The Occurrence of Polycyclic Aromatic Hydrocarbons in Fish Meat and Their Impact on Food Quality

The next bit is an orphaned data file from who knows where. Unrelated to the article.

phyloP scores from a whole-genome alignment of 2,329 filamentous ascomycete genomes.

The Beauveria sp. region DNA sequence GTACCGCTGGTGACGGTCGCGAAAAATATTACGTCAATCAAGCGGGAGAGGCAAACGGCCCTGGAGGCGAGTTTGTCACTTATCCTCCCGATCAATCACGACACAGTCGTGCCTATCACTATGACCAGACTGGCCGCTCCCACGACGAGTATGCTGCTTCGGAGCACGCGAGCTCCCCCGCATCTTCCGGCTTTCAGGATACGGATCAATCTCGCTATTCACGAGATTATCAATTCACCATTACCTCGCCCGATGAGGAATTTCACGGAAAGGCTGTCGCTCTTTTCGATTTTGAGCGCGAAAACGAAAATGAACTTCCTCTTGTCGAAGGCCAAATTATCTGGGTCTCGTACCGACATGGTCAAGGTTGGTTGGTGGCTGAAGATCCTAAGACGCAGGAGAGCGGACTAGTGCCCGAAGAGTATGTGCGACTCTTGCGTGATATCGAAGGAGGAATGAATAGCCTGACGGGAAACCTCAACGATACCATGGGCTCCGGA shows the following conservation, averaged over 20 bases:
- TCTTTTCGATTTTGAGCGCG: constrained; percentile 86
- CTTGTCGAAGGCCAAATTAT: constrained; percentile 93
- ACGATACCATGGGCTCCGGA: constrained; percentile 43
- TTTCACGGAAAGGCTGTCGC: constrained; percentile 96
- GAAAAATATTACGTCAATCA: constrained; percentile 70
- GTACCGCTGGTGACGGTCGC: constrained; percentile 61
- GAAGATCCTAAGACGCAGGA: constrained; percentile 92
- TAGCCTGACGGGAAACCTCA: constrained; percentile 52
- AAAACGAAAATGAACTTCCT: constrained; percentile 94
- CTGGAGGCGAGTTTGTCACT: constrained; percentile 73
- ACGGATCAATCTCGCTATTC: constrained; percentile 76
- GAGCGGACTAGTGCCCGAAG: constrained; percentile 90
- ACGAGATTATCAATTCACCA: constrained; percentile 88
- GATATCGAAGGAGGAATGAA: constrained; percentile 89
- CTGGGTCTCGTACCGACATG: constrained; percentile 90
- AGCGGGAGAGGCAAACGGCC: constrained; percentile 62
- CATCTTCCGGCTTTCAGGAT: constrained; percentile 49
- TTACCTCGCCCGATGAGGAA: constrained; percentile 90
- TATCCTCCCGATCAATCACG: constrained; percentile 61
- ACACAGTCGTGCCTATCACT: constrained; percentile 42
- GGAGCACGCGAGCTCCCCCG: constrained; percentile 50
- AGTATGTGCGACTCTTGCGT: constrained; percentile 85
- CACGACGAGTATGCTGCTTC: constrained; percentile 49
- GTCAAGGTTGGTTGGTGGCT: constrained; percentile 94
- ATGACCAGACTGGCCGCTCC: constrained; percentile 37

Polycyclic Aromatic Hydrocarbons (PAHs) are organic compounds known to be potentially toxic for human health. Humans are exposed mostly through ingestion, but also through inhalation and skin contact. Thus, their concentrations in foods should be as low as possible. Fish products are appreciated as functional food, with high nutritional properties and organoleptic attributes. Despite these qualities, fish products may also contain PAHs. Humans are exposed to PAHs by eating fish meat, which can be contaminated from environmental sources, from industrial food processing methods, and from some home cooking practices. The main aspects concerning PAHs contamination of fish meat are briefly discussed: analysis and occurrence in some fish products, main factors and sources of contaminations, methodology of the determination of PAHs and current legislation on PAHs. The contamination of fish meat with PAHs has an impact on food quality. Mainly, topical studies from the last 20 years were taken into account, and also some studies that were the basis of the research in PAHs. The following platforms were used in the search: Web of Science and Scopus.
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